Morris Micklewhite and the Tangerine Dress // Christine Baldacchino


Title: Morris Micklewhite and the Tangerine Dress 
Author: Christine Baldacchino
Illustrator: Isabelle Malenfant
Publisher: Groundwood Books
Year of publication: 2014

A Canadian picture book, Morris Micklewhite and the Tangerine Dress deals with non-traditional gender roles and bullying in a very casual manner. Morris is a creative, imaginative kindergartner who loves his mother Moira, his cat Moo, and his tangerine dress. The other kids laugh at Morris; the boys won’t let him in their spaceship (“Astronauts don’t wear dresses!”) and the girls tell him that “Dresses are for girls!” Their jarring statements upset Morris and give him a tummy ache. After spending some time with his mom and his cat, Morris has a dream about a space safari. He paints a picture of his dream and returns to school, tangerine dress in hand, and a rediscovered confidence. At school Morris makes his own spaceship and displays his painting. When the other boys see that Morris’ space safari includes elephants and tigers they no longer care about his tangerine dress and want to be part of his adventure.

Morris is a dynamic and resilient protagonist who thinks outside the box. The same characteristic that makes him a target of ridicule also makes him the ultimate space explorer whose imagination is able to take his classmates on new adventures. This book is important because it explains that Morris’ gender expression is okay and it’s only one small part of him as a person. Morris isn’t defined by his dress, it’s just one piece of the Morris puzzle! The book is charming and not overly complex. It doesn’t delve deep into sexuality or gender identity, it simply shows, “Hey, you’re a little different and that’s okay!”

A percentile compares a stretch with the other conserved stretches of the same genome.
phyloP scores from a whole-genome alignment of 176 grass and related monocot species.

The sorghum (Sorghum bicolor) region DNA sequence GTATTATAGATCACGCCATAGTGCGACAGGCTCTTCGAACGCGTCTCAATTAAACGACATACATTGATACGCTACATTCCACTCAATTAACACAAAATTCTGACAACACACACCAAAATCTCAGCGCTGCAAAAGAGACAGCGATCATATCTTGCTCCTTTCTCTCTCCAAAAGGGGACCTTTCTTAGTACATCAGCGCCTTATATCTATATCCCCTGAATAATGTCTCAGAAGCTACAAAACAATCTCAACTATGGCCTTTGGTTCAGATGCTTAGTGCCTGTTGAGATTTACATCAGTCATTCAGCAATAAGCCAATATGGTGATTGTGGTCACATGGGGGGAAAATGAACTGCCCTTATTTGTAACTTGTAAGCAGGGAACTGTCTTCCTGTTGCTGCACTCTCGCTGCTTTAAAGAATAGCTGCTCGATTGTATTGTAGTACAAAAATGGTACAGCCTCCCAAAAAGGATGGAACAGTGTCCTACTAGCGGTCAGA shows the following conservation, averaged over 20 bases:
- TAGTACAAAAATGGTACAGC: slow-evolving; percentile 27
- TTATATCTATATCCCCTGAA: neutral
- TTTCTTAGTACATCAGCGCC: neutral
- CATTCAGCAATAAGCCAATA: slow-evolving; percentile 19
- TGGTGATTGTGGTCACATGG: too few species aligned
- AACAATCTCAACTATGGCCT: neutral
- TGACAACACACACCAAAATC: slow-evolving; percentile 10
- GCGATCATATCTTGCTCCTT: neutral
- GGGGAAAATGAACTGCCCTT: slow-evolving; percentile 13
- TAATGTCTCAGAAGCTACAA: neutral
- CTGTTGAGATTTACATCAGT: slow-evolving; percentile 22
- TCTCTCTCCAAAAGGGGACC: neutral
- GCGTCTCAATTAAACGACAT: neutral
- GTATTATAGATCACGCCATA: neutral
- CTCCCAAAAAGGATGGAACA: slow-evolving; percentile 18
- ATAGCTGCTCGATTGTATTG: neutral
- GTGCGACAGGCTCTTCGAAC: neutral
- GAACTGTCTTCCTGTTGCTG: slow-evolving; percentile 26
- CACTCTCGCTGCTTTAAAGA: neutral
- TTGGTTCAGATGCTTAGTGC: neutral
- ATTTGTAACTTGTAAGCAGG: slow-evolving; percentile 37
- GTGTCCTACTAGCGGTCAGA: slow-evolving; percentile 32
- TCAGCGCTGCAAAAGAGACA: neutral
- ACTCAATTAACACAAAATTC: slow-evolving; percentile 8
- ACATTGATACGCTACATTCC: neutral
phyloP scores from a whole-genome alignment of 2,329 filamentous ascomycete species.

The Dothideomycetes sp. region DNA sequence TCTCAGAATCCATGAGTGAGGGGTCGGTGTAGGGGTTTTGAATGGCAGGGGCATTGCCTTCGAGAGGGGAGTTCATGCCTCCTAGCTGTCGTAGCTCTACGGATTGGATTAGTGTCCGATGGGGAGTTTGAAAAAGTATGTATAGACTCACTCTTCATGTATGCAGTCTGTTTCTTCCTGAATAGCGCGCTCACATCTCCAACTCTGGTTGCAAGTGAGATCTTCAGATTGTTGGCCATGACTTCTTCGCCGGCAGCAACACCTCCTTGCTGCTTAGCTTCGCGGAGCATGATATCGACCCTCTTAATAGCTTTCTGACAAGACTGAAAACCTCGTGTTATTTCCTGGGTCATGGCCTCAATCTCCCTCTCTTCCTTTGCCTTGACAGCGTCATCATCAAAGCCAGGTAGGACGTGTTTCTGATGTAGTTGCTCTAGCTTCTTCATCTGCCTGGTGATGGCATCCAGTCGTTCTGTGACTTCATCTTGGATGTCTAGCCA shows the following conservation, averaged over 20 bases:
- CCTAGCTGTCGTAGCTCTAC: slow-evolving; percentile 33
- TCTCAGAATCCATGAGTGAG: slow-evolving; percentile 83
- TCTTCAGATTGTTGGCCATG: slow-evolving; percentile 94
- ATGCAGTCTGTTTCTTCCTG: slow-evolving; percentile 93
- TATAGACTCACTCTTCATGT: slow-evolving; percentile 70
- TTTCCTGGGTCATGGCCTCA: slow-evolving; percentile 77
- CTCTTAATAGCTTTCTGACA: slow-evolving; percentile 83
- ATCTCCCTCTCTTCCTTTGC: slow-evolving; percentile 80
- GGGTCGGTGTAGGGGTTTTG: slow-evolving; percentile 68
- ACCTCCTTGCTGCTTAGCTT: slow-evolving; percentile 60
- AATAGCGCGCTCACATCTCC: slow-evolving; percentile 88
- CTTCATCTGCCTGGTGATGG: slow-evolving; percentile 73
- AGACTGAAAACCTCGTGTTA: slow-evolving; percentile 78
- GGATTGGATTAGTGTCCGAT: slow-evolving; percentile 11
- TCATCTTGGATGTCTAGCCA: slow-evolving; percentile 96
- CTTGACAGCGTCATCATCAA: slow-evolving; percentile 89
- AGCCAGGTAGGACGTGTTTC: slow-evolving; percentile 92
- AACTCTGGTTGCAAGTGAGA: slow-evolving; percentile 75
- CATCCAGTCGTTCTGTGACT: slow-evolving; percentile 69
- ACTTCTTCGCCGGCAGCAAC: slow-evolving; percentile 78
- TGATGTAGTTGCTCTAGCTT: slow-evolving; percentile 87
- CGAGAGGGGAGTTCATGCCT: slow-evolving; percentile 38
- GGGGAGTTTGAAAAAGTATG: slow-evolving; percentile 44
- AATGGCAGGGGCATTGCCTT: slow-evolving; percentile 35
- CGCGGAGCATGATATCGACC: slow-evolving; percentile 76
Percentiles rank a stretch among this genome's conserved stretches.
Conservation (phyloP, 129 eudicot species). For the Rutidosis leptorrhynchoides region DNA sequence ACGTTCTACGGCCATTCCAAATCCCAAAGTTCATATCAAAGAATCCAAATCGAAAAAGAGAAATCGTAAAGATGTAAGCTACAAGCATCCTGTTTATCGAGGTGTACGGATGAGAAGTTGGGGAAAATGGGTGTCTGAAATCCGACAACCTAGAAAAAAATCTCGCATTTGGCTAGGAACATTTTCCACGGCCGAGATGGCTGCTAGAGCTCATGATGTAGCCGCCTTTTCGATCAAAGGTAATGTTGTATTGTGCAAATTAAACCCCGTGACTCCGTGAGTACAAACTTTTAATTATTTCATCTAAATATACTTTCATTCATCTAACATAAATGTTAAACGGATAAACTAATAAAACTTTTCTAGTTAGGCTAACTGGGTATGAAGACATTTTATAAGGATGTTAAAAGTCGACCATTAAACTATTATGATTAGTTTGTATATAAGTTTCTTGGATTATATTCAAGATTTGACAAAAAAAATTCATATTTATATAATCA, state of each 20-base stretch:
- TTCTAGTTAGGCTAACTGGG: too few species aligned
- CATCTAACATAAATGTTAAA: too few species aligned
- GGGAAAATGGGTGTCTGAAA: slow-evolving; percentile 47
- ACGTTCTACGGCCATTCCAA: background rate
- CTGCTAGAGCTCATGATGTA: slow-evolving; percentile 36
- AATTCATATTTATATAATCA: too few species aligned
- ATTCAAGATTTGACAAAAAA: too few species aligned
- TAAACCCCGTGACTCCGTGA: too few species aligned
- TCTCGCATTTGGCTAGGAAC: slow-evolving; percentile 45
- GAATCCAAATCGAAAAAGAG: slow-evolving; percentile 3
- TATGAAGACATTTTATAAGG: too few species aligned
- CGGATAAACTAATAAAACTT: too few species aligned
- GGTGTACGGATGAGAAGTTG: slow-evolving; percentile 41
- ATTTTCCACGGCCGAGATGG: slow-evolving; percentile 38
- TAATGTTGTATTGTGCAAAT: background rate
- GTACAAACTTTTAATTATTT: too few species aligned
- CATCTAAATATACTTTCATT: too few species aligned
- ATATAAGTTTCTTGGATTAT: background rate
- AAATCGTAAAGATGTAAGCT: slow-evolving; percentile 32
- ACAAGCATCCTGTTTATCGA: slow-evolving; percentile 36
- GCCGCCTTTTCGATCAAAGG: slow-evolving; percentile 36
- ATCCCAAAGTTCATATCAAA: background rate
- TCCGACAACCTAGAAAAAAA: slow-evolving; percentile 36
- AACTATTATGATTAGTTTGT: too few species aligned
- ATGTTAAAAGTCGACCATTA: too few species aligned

Malenfant’s beautiful watercolor, charcoal, and pastel illustrations provide appealing texture and movement. The contrast of the bright tangerine dress, depicted with smudged pastels, perfectly expresses the “swish, swish” and “crinkle, crinkle” movement described by Baldacchino. The muted watercolor and dull charcoal backgrounds add depth to Morris’ tangerine hair and tangerine dress making him stand out in a sea of watercolor children.


Policy and Procedures Resource Guide

This Electronic Notebook is an online resource guide used to aid in the development of a school media center policy and procedures manual.

CLICK HERE to view the Electronic Notebook.

Discussion Scenario: Diversity


Imagine you are working in a public library as a children’s librarian. You are setting up a display of books with diverse characters and a parent starts talking to you about your choices. This person tells you: “In this library/neighborhood, we don’t have many people of color. I don’t think we need this display/these books here.”  Do you agree? Why or why not?